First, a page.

Uber and executives fined in French trial over taxi practices
A French court has convicted Uber and two of its executives of deceptive commercial practices and illegal business activity over its low-cost ride service.
The court fined the company 800,000 euros (£625,000) and fined regional Uber executive Pierre-Dimitry Gore-Coty 30,000 euros (£23,440), and Uber's France general manager Thibaud Simphal 20,000 euros (£15,630). Half of all the fines were suspended.
The court did not hand prison terms, and rejected a prosecutor's request that the two executives be barred from running any company for five years.
And the fines were much lower than the 100 million euros (£78 million) that traditional taxi services had sought.
They accused the low-cost UberPop service of unfair competition because it uses non-professional drivers.
UberPop is now banned in France but Uber still operates a service with professional drivers.
It is the latest legal tangle for the app-based business, which has faced protests from taxi unions and regulators around the world, reflecting larger tensions between long-regulated industries and the borderless, online economy.
It was the first trial for Uber managers in France. During the trial, lawyers for Uber argued Simphal and Gore-Coty are not the legal representatives for Uber in France, have no such mandate from the shareholders and are only salaried managers dealing mostly with marketing and advertising.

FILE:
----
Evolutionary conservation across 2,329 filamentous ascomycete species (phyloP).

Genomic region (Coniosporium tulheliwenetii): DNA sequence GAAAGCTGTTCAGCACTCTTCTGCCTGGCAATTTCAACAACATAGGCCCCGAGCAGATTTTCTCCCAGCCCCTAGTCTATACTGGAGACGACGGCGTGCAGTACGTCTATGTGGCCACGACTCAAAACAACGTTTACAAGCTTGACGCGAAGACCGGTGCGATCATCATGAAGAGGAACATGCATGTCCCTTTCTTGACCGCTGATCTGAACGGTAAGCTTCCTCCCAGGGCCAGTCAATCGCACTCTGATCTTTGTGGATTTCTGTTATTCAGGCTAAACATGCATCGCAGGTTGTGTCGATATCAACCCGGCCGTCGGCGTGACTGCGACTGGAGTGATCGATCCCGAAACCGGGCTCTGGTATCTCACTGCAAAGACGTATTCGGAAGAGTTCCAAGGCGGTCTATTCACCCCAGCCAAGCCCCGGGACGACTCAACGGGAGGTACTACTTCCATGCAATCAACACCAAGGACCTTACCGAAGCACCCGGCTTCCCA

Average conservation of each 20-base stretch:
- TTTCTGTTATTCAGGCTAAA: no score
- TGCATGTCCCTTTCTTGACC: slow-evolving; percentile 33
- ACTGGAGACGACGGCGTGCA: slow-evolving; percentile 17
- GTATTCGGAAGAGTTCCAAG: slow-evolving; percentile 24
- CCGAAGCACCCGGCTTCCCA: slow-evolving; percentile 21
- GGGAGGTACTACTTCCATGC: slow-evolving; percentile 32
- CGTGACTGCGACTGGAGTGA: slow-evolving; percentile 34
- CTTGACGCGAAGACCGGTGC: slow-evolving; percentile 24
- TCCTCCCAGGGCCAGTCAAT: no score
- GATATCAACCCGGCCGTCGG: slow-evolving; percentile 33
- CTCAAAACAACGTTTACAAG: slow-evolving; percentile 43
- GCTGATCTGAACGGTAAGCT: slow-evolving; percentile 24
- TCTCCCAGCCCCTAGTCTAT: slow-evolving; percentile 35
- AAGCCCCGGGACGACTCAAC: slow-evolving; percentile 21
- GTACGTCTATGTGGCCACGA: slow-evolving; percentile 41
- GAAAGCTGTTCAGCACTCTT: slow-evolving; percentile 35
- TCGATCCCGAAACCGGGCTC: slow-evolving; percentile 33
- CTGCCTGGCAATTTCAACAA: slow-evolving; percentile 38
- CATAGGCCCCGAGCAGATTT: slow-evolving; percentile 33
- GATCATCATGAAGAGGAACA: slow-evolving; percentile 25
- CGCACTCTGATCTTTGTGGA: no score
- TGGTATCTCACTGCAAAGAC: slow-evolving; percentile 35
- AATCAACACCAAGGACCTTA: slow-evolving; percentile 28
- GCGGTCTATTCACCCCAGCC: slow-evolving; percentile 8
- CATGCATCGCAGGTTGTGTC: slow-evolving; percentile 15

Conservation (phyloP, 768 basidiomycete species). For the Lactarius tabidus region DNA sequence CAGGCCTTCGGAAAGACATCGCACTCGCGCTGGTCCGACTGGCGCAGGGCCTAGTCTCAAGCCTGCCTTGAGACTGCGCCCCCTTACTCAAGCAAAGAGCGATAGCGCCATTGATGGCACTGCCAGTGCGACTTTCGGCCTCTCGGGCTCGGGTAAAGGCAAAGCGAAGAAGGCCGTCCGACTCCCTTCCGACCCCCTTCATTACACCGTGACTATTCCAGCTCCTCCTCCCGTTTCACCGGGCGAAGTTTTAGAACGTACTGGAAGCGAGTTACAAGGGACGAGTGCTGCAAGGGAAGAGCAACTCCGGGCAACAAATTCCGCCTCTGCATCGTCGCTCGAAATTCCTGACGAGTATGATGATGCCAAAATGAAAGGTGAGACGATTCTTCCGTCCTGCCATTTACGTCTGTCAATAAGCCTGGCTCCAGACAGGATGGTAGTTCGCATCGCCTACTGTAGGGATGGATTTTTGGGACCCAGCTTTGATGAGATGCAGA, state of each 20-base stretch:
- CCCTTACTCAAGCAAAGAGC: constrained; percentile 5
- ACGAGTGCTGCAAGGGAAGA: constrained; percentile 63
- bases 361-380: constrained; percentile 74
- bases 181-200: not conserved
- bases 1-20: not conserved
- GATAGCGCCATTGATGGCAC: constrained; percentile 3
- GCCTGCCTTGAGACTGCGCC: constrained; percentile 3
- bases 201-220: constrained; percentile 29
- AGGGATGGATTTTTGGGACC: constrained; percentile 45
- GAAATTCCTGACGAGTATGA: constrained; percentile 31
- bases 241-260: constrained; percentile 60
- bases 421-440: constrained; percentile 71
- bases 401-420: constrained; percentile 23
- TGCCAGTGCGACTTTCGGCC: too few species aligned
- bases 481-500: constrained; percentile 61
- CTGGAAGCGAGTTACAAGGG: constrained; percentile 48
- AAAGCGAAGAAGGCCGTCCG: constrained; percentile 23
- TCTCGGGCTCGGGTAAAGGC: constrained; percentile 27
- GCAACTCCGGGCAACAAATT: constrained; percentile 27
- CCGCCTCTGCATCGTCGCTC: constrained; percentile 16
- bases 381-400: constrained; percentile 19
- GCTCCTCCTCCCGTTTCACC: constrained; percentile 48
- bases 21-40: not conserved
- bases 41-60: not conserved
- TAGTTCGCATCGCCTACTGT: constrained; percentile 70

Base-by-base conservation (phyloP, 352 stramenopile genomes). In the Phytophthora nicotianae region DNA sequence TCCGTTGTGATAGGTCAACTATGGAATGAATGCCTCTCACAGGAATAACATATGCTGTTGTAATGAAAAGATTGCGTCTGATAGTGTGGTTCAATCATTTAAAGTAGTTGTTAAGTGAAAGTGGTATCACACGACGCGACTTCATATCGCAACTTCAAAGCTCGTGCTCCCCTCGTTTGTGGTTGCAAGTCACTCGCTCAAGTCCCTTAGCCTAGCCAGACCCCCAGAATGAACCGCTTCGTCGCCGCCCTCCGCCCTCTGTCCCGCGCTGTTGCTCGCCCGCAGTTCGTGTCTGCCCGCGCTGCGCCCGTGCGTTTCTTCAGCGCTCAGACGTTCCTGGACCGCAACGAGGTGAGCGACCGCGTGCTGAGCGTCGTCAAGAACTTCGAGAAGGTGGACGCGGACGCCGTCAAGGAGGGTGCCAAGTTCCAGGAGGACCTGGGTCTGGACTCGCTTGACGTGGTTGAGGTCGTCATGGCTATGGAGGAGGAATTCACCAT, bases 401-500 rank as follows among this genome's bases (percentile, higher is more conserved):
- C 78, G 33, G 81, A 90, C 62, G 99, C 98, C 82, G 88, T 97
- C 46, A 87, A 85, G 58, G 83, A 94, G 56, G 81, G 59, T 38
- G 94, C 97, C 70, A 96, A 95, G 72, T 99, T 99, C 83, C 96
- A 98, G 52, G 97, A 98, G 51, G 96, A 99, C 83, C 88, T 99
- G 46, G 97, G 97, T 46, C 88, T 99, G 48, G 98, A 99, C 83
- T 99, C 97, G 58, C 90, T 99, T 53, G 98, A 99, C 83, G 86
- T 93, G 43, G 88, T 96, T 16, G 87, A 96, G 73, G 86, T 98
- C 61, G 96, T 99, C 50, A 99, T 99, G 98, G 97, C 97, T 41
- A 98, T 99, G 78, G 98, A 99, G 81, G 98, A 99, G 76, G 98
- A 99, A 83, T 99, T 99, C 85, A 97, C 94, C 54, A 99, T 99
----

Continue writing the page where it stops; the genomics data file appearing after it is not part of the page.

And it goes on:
More than 200 UberPop drivers have been fined under fast-track procedures in France, and the company has already been convicted of deceptive commercial practices and fined 150,000 euros (£117,360) over UberPop by a Paris court.
The French Parliament voted to outlaw UberPop and other similar services in 2014, and Uber suspended its UberPop service in France last July. But its standard app-based service still prompts occasional strikes and clashes with taxi drivers.
In Spain and Italy, Uber is outlawed entirely.
Also on Thursday, a court in Frankfurt upheld a ban on the UberPop ride service in neighbouring Germany.
Judges threw out an appeal by Uber against a March 2015 ruling by a lower court that banned UberPop from offering rides with drivers who do not have taxi permits.
That ruling stemmed from a case brought by a German taxi association. It was heard in Frankfurt because it was one of several cities where Uber had launched operations.